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"Vivandieres: Forgotten Women of the Civil War" Topic

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472 hits since 21 Oct 2017
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Comments or corrections?

Tango01 Supporting Member of TMP21 Oct 2017 12:01 p.m. PST

Of possible interest?


Does anyone used them in your ACW wargames?


Shagnasty Supporting Member of TMP21 Oct 2017 1:39 p.m. PST

I have two with a cart for my Union Zouave "Brigade."

Personal logo capncarp Supporting Member of TMP21 Oct 2017 2:19 p.m. PST

Forgotten? Having been closely involved, via my "brother" (actually Mrs Carp) with the cross-dressing faction of Civil War reenacting, I learned the vivandieres and cantinieres were only the "public" skin of female participation during the war. They are worthy of their own laurels, however.

ScottWashburn Sponsoring Member of TMP22 Oct 2017 3:39 a.m. PST

My wife does a vivandiere impression in our reenacating activities, so I live with one! :)

tigrifsgt22 Oct 2017 11:45 a.m. PST

I live with one also. Tiger Rifle Vivs are the best. TIG

Tango01 Supporting Member of TMP22 Oct 2017 3:36 p.m. PST

Lucky you boys!. (smile)


tigrifsgt22 Oct 2017 3:53 p.m. PST

The article mentions French Mary, she being the most famous Viv of the war. But, the second best known was Lavinia Williams of Wheats Tigers.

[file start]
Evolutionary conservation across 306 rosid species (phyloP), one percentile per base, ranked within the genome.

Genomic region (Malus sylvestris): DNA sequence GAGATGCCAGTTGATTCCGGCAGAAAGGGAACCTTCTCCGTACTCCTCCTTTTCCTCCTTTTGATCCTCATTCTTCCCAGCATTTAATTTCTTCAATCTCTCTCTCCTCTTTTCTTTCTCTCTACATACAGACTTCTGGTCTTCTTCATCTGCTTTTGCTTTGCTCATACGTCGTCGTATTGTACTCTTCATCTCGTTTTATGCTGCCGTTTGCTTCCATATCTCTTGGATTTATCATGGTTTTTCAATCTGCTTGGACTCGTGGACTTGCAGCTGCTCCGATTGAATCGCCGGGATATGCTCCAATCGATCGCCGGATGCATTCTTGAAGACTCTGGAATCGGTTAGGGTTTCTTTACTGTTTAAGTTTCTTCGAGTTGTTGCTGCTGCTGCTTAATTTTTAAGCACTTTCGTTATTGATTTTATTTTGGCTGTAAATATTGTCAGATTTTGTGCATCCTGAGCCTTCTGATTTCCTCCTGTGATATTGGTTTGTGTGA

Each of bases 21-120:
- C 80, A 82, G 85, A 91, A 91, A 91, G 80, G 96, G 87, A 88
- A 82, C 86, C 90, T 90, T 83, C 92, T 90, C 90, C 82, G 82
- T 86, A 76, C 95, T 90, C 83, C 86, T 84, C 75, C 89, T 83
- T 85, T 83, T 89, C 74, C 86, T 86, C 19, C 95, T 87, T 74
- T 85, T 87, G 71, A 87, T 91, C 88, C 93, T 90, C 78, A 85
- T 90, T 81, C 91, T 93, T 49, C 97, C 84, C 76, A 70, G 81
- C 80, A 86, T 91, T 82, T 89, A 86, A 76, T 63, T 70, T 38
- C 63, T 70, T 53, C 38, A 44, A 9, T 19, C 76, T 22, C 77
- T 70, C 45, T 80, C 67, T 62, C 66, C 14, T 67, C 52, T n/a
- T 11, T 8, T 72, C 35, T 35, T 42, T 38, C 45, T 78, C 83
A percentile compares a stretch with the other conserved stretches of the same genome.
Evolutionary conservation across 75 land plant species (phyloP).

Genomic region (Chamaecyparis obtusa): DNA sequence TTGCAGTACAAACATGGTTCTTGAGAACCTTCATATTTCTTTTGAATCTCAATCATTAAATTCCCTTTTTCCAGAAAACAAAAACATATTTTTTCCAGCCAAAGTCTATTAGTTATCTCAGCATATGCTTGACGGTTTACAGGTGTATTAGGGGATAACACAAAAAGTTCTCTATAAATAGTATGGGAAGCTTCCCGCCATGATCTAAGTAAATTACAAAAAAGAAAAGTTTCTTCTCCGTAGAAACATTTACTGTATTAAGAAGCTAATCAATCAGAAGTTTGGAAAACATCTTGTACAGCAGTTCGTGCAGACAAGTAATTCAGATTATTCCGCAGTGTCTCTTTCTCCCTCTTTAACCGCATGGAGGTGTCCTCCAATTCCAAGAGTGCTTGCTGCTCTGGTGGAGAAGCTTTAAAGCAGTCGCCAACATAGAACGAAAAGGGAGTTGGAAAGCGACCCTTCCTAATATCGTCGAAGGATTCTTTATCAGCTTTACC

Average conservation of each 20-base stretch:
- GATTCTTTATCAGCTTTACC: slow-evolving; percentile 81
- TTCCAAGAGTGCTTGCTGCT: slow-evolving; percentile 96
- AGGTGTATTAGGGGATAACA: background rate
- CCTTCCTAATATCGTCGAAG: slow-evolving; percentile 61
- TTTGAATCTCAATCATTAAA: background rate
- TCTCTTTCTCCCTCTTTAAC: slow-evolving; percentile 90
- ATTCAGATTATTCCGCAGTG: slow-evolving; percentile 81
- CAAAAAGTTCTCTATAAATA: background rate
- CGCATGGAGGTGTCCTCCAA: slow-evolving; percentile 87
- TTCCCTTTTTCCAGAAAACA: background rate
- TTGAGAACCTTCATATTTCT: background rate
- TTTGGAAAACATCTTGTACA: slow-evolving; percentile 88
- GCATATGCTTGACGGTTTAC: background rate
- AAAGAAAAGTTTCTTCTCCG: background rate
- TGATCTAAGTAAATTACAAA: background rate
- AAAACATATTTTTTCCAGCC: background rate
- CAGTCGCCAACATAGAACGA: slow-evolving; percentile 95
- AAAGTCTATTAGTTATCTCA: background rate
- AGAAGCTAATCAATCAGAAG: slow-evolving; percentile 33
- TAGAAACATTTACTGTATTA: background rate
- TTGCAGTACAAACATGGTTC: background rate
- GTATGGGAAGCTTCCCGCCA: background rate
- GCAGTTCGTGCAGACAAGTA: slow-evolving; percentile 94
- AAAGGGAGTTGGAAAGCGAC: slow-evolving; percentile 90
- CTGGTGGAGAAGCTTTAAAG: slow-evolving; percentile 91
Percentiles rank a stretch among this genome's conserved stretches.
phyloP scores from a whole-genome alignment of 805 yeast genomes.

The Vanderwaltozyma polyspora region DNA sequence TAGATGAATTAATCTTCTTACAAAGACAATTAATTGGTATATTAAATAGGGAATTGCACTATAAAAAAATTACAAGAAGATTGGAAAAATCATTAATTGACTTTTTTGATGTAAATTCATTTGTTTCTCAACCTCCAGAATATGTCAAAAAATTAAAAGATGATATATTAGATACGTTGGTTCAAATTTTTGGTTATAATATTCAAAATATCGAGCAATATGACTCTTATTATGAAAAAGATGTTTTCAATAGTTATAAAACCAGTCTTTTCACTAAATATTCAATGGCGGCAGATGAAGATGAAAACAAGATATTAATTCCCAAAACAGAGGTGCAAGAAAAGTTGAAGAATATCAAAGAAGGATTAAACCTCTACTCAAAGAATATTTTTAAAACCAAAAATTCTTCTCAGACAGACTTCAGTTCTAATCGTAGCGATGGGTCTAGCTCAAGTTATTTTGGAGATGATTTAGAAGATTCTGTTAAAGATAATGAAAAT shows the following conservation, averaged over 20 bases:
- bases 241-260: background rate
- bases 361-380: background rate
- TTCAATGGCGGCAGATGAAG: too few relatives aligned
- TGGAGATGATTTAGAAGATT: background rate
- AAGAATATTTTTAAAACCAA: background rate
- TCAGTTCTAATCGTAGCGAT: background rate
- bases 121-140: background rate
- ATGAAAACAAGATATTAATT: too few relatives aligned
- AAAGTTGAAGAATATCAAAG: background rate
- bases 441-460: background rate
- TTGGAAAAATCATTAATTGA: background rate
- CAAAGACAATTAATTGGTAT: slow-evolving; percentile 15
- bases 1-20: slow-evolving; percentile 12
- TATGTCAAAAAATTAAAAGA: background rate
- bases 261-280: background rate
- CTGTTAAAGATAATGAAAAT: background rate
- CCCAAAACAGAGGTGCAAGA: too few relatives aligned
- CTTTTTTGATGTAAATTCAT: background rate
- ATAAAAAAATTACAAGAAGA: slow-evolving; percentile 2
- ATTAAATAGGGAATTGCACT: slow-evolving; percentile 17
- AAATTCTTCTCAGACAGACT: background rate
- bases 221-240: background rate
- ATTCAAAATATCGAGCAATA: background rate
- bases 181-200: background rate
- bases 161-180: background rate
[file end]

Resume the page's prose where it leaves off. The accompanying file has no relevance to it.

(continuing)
Personal logo McLaddie Supporting Member of TMP25 Oct 2017 12:46 p.m. PST

Are there any sources that give the numbers of women who served as vivandieres? And were they regulated to just those zouave regiments who wore French uniforms etc.?

ScottWashburn Sponsoring Member of TMP15 Nov 2017 12:49 p.m. PST

I doubt that there is any full accounting of the vivandiers. In the early days of the war there were probably hundreds of them on both sides who followed their husbands or lovers into the ranks, but the majority soon went home when they saw what soldiering was really like. Most of these were probably never officially listed on their regiment's roster. And the vivs weren't limited to the zouave regiments. You could find them in any sort of regiment.

The ones we hear much about are the ones who stuck it out and actually accompanied the men on campaign and into battle. There were a lot fewer of them. There are a number of books on the subject.

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